Published 3:24 PM EDT Sep 16, 2019
If the General Motors strike lasts more than a few days, it could impact far more than the carmaker and the thousands of autoworkers who are walking the picket line.
“It could be a surprisingly significant impact,’’ says Harley Shaiken, a professor in U.C. Berkeley’s graduate school of education who specializes in the study of labor.
Striking workers may hold onto their reduced pay a little tighter, meaning that local businesses, from the dry cleaner to the movie theater, could see their profits dip.
“If it turns into a more prolonged strike, which may well happen, well then you’re going to have tens of thousands of workers with less … probably being a lot more careful about what they purchase,” says Erik Gordon, a professor at the University of Michigan’s Ross School of Business who closely follows the auto industry.
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For every job at GM’s eleven U.S. auto assembly plants, it’s estimated six or seven additional jobs are generated or connected to the facility, from people who work for outside suppliers, to employees at local restaurants where autoworkers eat, Shaiken says.
“If you have 4,000 in the plant, you could have 28,000 outside of the plant’’ whose jobs are linked, he says. “That certainly has a regional impact,” he adds, noting, “If the strike goes on probably past two weeks, it could be damaging.’’
Gordon likened the constellation of businesses revolving around the auto industry to a “spider web.”
While assembly plants use some components produced by their own companies, most parts, such as the seats and dashboards, are made by other businesses. “If the strike is more prolonged,” Gordon says, “it’s going to ripple out through this spider web of all of these other companies.’’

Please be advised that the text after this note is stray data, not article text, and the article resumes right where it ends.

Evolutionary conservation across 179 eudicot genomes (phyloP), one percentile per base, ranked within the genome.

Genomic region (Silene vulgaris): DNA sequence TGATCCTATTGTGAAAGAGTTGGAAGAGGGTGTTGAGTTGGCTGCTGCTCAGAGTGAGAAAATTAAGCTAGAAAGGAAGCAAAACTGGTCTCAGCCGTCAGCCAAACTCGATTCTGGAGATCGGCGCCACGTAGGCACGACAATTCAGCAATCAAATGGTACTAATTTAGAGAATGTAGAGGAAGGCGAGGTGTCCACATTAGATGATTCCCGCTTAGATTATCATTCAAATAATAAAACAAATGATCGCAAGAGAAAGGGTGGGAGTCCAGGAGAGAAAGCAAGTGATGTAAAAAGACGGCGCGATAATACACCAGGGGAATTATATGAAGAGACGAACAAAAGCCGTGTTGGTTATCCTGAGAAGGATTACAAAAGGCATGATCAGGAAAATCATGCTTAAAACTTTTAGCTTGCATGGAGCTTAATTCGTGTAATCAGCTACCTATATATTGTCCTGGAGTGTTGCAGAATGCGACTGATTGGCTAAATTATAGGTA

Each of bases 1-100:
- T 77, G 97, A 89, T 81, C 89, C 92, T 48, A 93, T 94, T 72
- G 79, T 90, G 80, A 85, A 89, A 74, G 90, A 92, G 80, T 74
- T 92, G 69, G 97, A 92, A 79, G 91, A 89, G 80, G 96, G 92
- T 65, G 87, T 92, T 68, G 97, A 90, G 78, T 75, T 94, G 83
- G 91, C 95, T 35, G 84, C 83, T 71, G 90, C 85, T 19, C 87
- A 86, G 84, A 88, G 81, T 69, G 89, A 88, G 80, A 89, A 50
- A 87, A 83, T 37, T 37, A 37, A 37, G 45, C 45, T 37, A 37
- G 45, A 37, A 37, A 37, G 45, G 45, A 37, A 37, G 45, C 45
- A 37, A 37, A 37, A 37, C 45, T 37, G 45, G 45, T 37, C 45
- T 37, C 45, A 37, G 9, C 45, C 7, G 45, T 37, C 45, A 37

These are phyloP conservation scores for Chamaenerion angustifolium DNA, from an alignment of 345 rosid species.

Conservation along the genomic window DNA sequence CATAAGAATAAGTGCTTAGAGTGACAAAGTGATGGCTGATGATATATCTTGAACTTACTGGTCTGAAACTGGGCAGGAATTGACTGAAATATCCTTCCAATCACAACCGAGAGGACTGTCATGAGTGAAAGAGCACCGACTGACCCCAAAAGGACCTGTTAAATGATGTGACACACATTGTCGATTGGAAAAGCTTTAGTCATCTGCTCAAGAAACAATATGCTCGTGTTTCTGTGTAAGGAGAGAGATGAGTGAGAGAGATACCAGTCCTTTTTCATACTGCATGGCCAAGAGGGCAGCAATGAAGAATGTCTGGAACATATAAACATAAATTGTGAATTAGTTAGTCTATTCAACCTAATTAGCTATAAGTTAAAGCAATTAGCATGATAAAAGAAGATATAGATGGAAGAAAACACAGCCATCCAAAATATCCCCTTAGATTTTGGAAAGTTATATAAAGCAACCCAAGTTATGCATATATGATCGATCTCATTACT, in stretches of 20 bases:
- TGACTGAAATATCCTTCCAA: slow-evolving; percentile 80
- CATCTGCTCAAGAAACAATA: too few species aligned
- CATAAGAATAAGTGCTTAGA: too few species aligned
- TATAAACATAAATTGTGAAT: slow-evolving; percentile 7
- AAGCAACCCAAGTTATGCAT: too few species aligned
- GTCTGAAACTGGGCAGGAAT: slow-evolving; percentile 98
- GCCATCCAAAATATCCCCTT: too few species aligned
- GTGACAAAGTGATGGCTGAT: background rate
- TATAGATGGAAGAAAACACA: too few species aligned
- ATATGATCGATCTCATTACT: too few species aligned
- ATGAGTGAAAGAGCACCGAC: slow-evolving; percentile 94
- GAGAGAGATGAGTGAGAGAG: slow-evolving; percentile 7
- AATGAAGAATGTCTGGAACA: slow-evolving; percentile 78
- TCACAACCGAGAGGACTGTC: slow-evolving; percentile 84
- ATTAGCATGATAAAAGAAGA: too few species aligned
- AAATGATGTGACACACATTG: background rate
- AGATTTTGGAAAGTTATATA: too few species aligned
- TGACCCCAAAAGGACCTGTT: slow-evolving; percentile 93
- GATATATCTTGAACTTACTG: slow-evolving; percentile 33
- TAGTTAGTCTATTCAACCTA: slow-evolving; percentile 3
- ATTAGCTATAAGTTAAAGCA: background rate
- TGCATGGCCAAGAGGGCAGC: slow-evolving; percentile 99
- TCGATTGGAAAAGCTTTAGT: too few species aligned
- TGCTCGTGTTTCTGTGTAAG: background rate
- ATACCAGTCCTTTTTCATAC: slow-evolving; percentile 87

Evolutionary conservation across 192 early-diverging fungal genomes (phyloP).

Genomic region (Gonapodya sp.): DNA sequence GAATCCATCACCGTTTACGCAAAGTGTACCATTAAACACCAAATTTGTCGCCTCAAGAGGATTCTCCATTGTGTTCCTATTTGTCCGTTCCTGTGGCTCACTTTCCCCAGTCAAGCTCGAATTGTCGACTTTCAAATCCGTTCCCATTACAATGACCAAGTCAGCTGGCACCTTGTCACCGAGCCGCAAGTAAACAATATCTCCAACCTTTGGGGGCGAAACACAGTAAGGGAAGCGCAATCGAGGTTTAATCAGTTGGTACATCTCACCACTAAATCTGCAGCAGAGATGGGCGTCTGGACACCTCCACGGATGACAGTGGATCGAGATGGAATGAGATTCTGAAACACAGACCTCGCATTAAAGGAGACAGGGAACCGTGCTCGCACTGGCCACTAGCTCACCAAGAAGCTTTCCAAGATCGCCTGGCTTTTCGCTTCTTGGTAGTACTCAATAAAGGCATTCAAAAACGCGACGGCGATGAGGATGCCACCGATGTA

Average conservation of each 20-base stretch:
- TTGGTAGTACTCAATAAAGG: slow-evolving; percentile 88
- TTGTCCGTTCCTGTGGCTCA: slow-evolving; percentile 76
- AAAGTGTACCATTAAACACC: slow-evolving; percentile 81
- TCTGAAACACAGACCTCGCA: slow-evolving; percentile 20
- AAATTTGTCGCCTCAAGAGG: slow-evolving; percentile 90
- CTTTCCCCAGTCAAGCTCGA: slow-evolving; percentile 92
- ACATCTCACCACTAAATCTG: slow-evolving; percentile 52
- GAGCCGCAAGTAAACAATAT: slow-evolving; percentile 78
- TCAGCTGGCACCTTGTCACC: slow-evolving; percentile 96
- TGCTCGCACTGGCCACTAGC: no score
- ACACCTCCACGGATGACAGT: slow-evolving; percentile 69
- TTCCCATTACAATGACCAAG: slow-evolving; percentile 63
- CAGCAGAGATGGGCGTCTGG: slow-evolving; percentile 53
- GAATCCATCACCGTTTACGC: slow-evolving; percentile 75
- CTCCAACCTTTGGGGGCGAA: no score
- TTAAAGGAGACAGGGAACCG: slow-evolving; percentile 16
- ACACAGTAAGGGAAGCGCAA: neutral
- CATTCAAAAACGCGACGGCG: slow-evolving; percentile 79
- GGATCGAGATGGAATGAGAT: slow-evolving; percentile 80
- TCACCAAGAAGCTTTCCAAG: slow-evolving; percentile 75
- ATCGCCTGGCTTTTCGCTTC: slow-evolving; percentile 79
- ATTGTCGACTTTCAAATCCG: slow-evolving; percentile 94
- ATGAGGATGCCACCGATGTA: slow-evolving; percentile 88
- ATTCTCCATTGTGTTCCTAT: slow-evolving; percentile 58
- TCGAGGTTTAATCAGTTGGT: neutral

Auto manufacturing creates 9.9 million jobs in the U.S., equal to slightly more than 5% of private-sector positions, according to the Alliance of Automobile Manufacturers. The industry has historically been responsible for 3 to 3.5% of the nation’s GDP.
Car dealers, a key part of the auto ecosystem, may be OK in the short run, but they could struggle if their supply of larger vehicles that are the industry’s top sellers starts to shrink.
“When you drive by a car dealer, you see a huge number of cars sitting there in the display lot, so they won’t be hit right away,” Gordon says. But “as soon as they start running out of SUVs and pick up trucks, they’re in trouble.”
Smaller communities, where car dealerships are often one of the biggest businesses, would bear the brunt of a sales slump. “Small towns would be hurt a lot more than big cities that have other industries employing people,’’ he says.
And if the strike winds on for more than a few weeks, tax revenue could also take a dip.
“It will affect sales tax revenue if people are buying less things,” says Gordon. “When you don’t go to restaurants, when you hold off buying … a new refrigerator, the decrease in sales tax revenue really impacts cities and states who can’t really afford to take the blow.”